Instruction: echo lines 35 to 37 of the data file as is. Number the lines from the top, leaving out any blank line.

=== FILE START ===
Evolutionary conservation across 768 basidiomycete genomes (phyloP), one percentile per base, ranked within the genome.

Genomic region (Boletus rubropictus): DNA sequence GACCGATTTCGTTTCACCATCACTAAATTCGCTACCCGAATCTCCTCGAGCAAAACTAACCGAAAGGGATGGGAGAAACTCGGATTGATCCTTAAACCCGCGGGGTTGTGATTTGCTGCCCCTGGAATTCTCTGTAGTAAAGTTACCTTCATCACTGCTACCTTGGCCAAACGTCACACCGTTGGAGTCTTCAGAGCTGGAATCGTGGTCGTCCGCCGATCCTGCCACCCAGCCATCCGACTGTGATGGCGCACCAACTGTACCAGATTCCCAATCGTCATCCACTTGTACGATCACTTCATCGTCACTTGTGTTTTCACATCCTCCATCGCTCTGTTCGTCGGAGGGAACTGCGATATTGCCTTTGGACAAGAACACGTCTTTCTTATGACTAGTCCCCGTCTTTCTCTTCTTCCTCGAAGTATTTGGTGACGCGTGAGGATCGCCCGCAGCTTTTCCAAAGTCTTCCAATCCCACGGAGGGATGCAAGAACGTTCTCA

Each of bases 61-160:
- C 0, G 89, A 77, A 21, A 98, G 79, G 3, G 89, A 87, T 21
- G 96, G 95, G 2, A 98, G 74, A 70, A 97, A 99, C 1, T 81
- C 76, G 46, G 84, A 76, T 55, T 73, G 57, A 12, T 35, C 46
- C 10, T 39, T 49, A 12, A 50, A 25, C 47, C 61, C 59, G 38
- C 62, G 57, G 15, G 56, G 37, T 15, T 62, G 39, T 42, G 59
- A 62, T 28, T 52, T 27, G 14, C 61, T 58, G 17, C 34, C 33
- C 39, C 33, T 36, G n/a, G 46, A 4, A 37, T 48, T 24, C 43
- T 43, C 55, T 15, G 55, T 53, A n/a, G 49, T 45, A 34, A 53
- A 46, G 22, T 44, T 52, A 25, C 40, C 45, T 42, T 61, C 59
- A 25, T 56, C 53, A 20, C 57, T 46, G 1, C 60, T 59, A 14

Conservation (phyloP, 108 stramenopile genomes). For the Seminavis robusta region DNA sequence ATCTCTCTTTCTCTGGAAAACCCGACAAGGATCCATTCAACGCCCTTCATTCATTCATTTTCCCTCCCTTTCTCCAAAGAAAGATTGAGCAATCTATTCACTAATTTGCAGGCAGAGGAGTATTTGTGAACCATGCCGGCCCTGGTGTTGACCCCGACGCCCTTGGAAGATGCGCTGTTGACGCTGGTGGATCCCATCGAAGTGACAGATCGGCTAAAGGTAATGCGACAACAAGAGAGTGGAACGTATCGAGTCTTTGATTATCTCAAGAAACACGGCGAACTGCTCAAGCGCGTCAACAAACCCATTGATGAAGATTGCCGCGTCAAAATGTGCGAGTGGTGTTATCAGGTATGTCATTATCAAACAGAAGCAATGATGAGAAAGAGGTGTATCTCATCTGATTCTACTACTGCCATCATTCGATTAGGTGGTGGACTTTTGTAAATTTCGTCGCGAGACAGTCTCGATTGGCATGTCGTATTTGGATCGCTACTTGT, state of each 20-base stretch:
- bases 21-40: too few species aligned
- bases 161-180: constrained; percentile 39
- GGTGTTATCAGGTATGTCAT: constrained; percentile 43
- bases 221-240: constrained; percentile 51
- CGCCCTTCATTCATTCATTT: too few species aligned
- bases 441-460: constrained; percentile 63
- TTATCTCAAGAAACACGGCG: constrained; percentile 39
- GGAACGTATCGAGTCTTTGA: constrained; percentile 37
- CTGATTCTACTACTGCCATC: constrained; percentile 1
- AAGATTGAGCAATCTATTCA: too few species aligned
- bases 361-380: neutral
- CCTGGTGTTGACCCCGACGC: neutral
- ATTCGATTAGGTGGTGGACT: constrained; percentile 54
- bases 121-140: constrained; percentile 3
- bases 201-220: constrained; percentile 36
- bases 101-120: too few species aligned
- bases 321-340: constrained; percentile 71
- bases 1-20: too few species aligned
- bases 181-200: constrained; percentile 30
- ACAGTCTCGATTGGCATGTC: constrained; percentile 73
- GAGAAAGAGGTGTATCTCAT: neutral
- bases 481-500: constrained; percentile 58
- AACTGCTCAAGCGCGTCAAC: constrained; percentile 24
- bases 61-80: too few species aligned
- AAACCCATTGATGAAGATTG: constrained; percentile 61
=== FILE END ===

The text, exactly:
- GAGAAAGAGGTGTATCTCAT: neutral
- bases 481-500: constrained; percentile 58
- AACTGCTCAAGCGCGTCAAC: constrained; percentile 24